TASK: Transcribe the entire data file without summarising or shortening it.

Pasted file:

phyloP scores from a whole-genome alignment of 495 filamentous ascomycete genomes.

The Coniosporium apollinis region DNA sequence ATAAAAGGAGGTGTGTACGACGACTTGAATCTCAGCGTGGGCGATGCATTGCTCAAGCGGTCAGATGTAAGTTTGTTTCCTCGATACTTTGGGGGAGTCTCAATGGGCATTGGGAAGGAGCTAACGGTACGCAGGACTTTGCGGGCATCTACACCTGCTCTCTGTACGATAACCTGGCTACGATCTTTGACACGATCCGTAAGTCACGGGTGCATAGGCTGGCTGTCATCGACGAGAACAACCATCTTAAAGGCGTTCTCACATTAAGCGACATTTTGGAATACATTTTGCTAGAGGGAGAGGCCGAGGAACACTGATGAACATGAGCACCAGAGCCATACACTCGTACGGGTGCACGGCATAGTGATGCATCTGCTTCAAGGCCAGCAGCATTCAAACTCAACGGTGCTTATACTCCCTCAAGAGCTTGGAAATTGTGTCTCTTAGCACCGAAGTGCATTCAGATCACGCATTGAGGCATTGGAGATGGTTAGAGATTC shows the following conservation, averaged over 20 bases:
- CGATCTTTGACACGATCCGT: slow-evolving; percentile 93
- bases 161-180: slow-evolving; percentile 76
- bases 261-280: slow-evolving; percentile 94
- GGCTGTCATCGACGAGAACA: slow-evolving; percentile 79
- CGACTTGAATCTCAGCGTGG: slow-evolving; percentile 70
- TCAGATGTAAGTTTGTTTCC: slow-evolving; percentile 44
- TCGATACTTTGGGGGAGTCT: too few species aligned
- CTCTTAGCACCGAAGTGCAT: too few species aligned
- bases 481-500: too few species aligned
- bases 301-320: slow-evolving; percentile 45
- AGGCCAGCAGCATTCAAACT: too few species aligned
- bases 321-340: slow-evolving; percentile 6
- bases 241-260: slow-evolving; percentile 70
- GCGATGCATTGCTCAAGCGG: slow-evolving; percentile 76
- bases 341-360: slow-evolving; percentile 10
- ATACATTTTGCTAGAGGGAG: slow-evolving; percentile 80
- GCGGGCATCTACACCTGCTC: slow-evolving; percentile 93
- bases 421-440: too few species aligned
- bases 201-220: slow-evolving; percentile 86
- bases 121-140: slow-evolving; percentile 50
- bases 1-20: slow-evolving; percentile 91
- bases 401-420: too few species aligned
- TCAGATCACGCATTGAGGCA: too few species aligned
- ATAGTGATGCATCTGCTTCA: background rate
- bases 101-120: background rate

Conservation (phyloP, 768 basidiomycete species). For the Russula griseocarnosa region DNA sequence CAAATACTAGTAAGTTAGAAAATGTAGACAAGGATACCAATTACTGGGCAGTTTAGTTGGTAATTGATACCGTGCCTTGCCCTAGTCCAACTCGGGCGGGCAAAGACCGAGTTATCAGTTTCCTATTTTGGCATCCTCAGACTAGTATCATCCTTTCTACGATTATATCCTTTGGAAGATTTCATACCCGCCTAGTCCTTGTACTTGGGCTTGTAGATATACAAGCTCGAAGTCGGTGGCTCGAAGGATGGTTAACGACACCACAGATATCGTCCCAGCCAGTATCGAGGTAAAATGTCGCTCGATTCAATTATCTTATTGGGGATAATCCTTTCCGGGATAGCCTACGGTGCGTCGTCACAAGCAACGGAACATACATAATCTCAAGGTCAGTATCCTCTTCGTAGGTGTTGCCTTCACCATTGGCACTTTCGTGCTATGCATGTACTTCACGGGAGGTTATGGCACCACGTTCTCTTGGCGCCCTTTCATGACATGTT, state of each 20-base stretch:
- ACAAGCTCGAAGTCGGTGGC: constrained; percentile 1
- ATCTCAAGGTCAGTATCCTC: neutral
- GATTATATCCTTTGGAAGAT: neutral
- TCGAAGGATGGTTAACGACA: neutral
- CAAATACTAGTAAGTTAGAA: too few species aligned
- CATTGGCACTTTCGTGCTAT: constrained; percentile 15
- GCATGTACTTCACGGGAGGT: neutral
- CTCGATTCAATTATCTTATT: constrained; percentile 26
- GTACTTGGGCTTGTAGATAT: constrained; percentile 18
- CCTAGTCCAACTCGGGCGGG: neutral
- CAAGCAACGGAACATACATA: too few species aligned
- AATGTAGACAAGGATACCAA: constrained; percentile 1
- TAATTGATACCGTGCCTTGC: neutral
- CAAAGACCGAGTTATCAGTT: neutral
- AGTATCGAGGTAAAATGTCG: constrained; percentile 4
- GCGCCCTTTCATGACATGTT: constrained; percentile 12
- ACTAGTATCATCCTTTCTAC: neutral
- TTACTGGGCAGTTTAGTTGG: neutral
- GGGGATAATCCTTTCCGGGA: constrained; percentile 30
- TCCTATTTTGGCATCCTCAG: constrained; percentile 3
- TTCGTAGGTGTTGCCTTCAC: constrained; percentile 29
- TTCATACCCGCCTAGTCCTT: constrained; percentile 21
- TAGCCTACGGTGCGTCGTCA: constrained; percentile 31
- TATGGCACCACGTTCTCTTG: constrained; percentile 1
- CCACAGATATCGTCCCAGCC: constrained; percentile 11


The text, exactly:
phyloP scores from a whole-genome alignment of 495 filamentous ascomycete genomes.

The Coniosporium apollinis region DNA sequence ATAAAAGGAGGTGTGTACGACGACTTGAATCTCAGCGTGGGCGATGCATTGCTCAAGCGGTCAGATGTAAGTTTGTTTCCTCGATACTTTGGGGGAGTCTCAATGGGCATTGGGAAGGAGCTAACGGTACGCAGGACTTTGCGGGCATCTACACCTGCTCTCTGTACGATAACCTGGCTACGATCTTTGACACGATCCGTAAGTCACGGGTGCATAGGCTGGCTGTCATCGACGAGAACAACCATCTTAAAGGCGTTCTCACATTAAGCGACATTTTGGAATACATTTTGCTAGAGGGAGAGGCCGAGGAACACTGATGAACATGAGCACCAGAGCCATACACTCGTACGGGTGCACGGCATAGTGATGCATCTGCTTCAAGGCCAGCAGCATTCAAACTCAACGGTGCTTATACTCCCTCAAGAGCTTGGAAATTGTGTCTCTTAGCACCGAAGTGCATTCAGATCACGCATTGAGGCATTGGAGATGGTTAGAGATTC shows the following conservation, averaged over 20 bases:
- CGATCTTTGACACGATCCGT: slow-evolving; percentile 93
- bases 161-180: slow-evolving; percentile 76
- bases 261-280: slow-evolving; percentile 94
- GGCTGTCATCGACGAGAACA: slow-evolving; percentile 79
- CGACTTGAATCTCAGCGTGG: slow-evolving; percentile 70
- TCAGATGTAAGTTTGTTTCC: slow-evolving; percentile 44
- TCGATACTTTGGGGGAGTCT: too few species aligned
- CTCTTAGCACCGAAGTGCAT: too few species aligned
- bases 481-500: too few species aligned
- bases 301-320: slow-evolving; percentile 45
- AGGCCAGCAGCATTCAAACT: too few species aligned
- bases 321-340: slow-evolving; percentile 6
- bases 241-260: slow-evolving; percentile 70
- GCGATGCATTGCTCAAGCGG: slow-evolving; percentile 76
- bases 341-360: slow-evolving; percentile 10
- ATACATTTTGCTAGAGGGAG: slow-evolving; percentile 80
- GCGGGCATCTACACCTGCTC: slow-evolving; percentile 93
- bases 421-440: too few species aligned
- bases 201-220: slow-evolving; percentile 86
- bases 121-140: slow-evolving; percentile 50
- bases 1-20: slow-evolving; percentile 91
- bases 401-420: too few species aligned
- TCAGATCACGCATTGAGGCA: too few species aligned
- ATAGTGATGCATCTGCTTCA: background rate
- bases 101-120: background rate

Conservation (phyloP, 768 basidiomycete species). For the Russula griseocarnosa region DNA sequence CAAATACTAGTAAGTTAGAAAATGTAGACAAGGATACCAATTACTGGGCAGTTTAGTTGGTAATTGATACCGTGCCTTGCCCTAGTCCAACTCGGGCGGGCAAAGACCGAGTTATCAGTTTCCTATTTTGGCATCCTCAGACTAGTATCATCCTTTCTACGATTATATCCTTTGGAAGATTTCATACCCGCCTAGTCCTTGTACTTGGGCTTGTAGATATACAAGCTCGAAGTCGGTGGCTCGAAGGATGGTTAACGACACCACAGATATCGTCCCAGCCAGTATCGAGGTAAAATGTCGCTCGATTCAATTATCTTATTGGGGATAATCCTTTCCGGGATAGCCTACGGTGCGTCGTCACAAGCAACGGAACATACATAATCTCAAGGTCAGTATCCTCTTCGTAGGTGTTGCCTTCACCATTGGCACTTTCGTGCTATGCATGTACTTCACGGGAGGTTATGGCACCACGTTCTCTTGGCGCCCTTTCATGACATGTT, state of each 20-base stretch:
- ACAAGCTCGAAGTCGGTGGC: constrained; percentile 1
- ATCTCAAGGTCAGTATCCTC: neutral
- GATTATATCCTTTGGAAGAT: neutral
- TCGAAGGATGGTTAACGACA: neutral
- CAAATACTAGTAAGTTAGAA: too few species aligned
- CATTGGCACTTTCGTGCTAT: constrained; percentile 15
- GCATGTACTTCACGGGAGGT: neutral
- CTCGATTCAATTATCTTATT: constrained; percentile 26
- GTACTTGGGCTTGTAGATAT: constrained; percentile 18
- CCTAGTCCAACTCGGGCGGG: neutral
- CAAGCAACGGAACATACATA: too few species aligned
- AATGTAGACAAGGATACCAA: constrained; percentile 1
- TAATTGATACCGTGCCTTGC: neutral
- CAAAGACCGAGTTATCAGTT: neutral
- AGTATCGAGGTAAAATGTCG: constrained; percentile 4
- GCGCCCTTTCATGACATGTT: constrained; percentile 12
- ACTAGTATCATCCTTTCTAC: neutral
- TTACTGGGCAGTTTAGTTGG: neutral
- GGGGATAATCCTTTCCGGGA: constrained; percentile 30
- TCCTATTTTGGCATCCTCAG: constrained; percentile 3
- TTCGTAGGTGTTGCCTTCAC: constrained; percentile 29
- TTCATACCCGCCTAGTCCTT: constrained; percentile 21
- TAGCCTACGGTGCGTCGTCA: constrained; percentile 31
- TATGGCACCACGTTCTCTTG: constrained; percentile 1
- CCACAGATATCGTCCCAGCC: constrained; percentile 11